American Indian and Alaska Native students remain a very special and uniquely vulnerable population, often suffering from educational experiences that either fail to serve them adequately or that cause them to feel alienated, invisible, or unsupported. Teachers who serve Native youth must be cognizant of the unique needs of indigenous students, and their communities. Teachers who serve Native youth must also be willing to examine their preconceived notions of Native Americans, and then make the necessary adjustments in order to give Native youth a meaningful education that they deserve and need.
To best serve Native youth, here are some more important dos and don’ts for educators:
1. DON’T ever overlook students’ indigenous identity, or attempt to see them through a “colorblind” lens
Native Americans have suffered centuries of forced assimilation and marginalization. Do not maintain the erasure of Indigenous Peoples by failing to acknowledge the unique identity of your indigenous students. Attempting to see them through a colorblind lens actually causes harm, as important parts of their identity are being ignored.
DO acknowledge each student’s unique tribal identity, and see them for the totality of who they are. Respectfully inquire about their tribal affiliation(s), learn how to pronounce them correctly, and if the student has a name in their indigenous language, take the time to learn to pronounce it correctly, and learn the meaning, too.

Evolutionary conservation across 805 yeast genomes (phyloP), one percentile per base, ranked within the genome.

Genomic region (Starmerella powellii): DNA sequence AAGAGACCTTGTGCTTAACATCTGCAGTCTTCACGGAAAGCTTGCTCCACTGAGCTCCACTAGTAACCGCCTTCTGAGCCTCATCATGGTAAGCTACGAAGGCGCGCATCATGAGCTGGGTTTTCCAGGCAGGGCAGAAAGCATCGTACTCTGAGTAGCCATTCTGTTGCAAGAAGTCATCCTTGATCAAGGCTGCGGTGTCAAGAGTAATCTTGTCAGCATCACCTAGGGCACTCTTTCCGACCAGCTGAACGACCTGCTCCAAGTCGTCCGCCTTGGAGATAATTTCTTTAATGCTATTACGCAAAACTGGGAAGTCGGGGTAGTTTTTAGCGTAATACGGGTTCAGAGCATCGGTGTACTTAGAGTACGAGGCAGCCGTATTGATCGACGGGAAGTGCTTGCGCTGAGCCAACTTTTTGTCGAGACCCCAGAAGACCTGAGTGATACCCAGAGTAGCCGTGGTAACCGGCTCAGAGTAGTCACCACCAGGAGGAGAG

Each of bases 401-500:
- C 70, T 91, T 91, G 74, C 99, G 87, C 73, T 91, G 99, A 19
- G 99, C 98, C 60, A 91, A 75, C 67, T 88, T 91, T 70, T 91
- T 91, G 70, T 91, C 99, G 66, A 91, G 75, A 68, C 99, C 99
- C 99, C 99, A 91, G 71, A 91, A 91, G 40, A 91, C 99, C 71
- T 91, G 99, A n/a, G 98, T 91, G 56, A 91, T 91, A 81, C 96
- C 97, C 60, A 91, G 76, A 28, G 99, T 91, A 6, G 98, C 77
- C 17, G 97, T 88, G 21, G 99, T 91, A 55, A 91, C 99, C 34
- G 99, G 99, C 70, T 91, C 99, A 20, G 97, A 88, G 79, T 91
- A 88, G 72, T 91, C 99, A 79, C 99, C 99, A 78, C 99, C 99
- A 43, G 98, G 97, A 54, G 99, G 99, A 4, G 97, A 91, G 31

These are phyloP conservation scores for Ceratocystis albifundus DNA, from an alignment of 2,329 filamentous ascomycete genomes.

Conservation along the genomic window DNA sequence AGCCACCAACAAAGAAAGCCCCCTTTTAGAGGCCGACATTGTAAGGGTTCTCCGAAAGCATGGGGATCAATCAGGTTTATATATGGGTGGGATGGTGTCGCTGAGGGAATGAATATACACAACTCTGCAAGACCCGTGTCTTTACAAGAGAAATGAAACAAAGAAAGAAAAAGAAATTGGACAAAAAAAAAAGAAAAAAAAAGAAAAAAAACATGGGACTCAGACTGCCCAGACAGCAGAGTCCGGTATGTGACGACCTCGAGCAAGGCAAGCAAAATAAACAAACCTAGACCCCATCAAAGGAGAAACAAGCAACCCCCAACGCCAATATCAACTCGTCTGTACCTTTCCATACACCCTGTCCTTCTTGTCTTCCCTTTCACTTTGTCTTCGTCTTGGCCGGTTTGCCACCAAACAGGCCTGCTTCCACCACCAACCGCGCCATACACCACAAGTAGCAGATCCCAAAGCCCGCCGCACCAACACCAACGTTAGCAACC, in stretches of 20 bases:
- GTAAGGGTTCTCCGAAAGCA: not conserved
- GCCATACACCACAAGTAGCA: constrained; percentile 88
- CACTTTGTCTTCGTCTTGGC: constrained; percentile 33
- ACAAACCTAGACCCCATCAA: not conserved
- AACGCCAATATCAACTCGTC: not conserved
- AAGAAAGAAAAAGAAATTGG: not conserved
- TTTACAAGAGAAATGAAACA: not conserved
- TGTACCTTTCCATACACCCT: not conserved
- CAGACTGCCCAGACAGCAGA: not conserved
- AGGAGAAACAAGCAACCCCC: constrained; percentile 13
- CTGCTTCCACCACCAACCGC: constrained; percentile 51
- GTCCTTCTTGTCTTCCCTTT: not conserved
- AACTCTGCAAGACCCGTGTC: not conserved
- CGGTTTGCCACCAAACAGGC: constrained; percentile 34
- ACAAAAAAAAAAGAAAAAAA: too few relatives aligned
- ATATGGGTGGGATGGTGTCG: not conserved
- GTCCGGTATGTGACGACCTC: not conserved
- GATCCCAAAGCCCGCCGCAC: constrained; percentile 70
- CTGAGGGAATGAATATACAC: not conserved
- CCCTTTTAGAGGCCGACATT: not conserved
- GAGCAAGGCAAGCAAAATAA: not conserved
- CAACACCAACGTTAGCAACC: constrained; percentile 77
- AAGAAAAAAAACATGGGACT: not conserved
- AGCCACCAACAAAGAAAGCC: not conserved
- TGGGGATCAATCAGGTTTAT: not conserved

2. DON’T speak of Native Americans as a people of the past
Popular American culture has continuously portrayed Native Americans as a people of the past. Textbooks contribute to this problem. Speaking of Native Americans in the past tense maintains harmful stereotypes and makes Native youth feel invisible and unimportant.
DO teach regularly about modern Native American people. When teaching social studies, make sure to include Native American experiences regularly, as they have been present in all eras of history, evolving and changing like all other people.
3. DON’T teach stereotypical lessons like Thanksgiving
DO be aware of the very white-washed lessons that gloss over real and tragic indigenous history. If you’re going to teach about Thanksgiving, teach the real version and from the perspective of the Wampanoag tribe that was attacked by settlers after helping them.
4. DON’T use stereotypical language to describe Native Americans or Native American culture
Many early U.S. government documents refer to Native Americans as “savages,” as does much of early American literature. Do not gloss over this, and do not use this language to describe Native American people. It is dehumanizing and damages the self-esteem of Native American youth. Also, do not use words such as “squaw,” “papoose,” or “tom-tom.”
DO learn appropriate terminology and tribal-specific language. Be open to deconstructing what you thought appropriate terms were, and prepare abandon words you may have become accustomed to using.
5. DON’T deny or minimize indigenous genocide
That Native Americans make up only 1-percent of the American population today, speaks directly to the genocide that occurred on American soil. Denying the centuries of mass killings of Indigenous Peoples robs them of their history, and their right to healing from the past. It also denies all American students from learning valuable humanitarian lessons.
DO acknowledge indigenous tragedies throughout history, and teach about them responsibly, and with sensitivity. Learn about the tribes in your area and their history of struggle and survival.